>> key/value. Next i'm doing Ajax request like your with feed, heartbeat and even
>> include_docs.
>> This is working just fine. The code bellow is what i mean. There is function in
>> couch.js "CouchDB.request". I patched it a bit for my needs for continuous
>> _changes read.
>> I can post all of the function code later. But what i mean is this:
>>
>>
>>    var req = CouchDB.newXhr();
>>    if(uri.substr(0, "http://".length) != "http://") {
>>      uri = CouchDB.urlPrefix + uri
>>    }
>>    req.open(method, uri, true);
>>    req.onreadystatechange = function () {
>>        console.log(req.responseText);
>>    }
>>
>> responseText is read only. While the socket is open every
>> time onreadystatechange trigger, it only appends the result. So responseText is
>> growing really big and after N seconds/hours/days maybe ill be out of memory.
>> What to do, so i can avoid this? If something is not clear enough i'll post some
>> code later with some more explanations and logs.
>>
>> Thanks
>>
>>
>>
>> ________________________________
>> From: Cliff Williams<cliffywills@aol.com>
>> To: user@couchdb.apache.org
>> Sent: Fri, December 24, 2010 5:27:18 PM
>> Subject: Re: CouchDB _changes + continuous + Ajax
>>
>> N/A N/A
>>
>> I hope you are well and looking forward to Christmas
>>
>> I am not sure that I fully understand but are you querying using last
>> sequence ?
>>
>> I use
>>
>> changesurl = "http://"+ host +":"+port.tostring+"/"+database+
>> "/_changes?feed=continuous&include_docs=true&heartbeat=10000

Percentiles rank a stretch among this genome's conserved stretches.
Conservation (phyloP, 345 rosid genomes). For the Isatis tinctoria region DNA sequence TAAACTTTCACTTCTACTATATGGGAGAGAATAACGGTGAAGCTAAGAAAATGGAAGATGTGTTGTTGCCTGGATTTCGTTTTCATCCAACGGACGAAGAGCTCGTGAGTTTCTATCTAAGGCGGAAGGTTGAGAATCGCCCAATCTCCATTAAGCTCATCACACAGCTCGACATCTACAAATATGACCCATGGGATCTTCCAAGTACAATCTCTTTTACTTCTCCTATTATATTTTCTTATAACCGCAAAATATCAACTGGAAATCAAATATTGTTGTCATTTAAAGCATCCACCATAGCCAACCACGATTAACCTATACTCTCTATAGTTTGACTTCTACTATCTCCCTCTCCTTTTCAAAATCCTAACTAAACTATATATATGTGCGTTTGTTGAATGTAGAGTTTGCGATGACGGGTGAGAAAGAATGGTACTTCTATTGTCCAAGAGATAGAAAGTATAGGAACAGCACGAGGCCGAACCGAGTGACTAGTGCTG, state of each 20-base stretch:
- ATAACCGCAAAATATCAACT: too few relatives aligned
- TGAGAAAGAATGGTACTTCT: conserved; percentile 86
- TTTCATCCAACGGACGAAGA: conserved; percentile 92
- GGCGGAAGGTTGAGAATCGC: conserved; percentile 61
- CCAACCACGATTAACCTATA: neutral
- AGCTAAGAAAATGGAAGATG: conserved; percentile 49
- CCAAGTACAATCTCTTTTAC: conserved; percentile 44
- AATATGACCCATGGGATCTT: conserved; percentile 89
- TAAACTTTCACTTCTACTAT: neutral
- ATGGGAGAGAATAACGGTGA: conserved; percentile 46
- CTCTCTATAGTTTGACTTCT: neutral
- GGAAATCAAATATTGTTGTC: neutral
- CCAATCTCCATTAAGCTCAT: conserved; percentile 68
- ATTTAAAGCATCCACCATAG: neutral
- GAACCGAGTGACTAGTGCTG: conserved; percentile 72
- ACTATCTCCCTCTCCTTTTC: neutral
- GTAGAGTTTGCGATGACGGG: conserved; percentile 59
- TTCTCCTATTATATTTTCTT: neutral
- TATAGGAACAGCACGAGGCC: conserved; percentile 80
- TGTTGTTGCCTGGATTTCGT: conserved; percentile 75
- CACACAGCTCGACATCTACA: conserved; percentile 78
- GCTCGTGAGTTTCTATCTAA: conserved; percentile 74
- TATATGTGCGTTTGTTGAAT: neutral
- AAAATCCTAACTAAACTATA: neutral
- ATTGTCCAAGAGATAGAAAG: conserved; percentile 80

>> +"&since="+lastseq",
>>
>>
>> I can let you have a copy of a skeleton node.js program that I use if
>> you think that it would help.
>>
>> best regards
>>
>> cliff
>>
>>
>> On 24/12/10 14:04, N/A N/A wrote:
>>> Hi there,
>>>
>>> I am trying to use continuous changes of CouchDB + some java script. Using
>>> couch.js, because it is nice and clean template for experiments i manage to
>>> establish a connection to CouchDB and my webapp. Everything is working fine
>>> except one thing. Because the socket is still open, my responseText in ajax is
>>> just appending the JSON answers, so it is getting bigger and bigger and
>> bigger.
>>> With heartbeat of 100, memory usage is growing pretty fast. JSON data transfer
>>> could be really high sometimes and dataloss is not an option for me. One
>>> solution for me was just to use websocket + node.js(or similar). Or maybe to
>>> split() the answer in array and when it reach certain length to reopen the
>>> socket with current sequence of _changes. But this solution is not for my
>> taste
>>> and looks for me like a hack and not like solution. So, if someone is familiar
>>> with continuous changes, is it possible to give me some advice how we can use
>>> continuous changes + ajax without responseText getting so big? Any workaround
>> ?
>>> I prefer to not use websocket stuff(or something), because i prefer to keep
>>> things clean and stick only with CouchDB.
>>>
>>> Thanks in advance
>>>
>>>
>>>
>>>
>>
>>
>>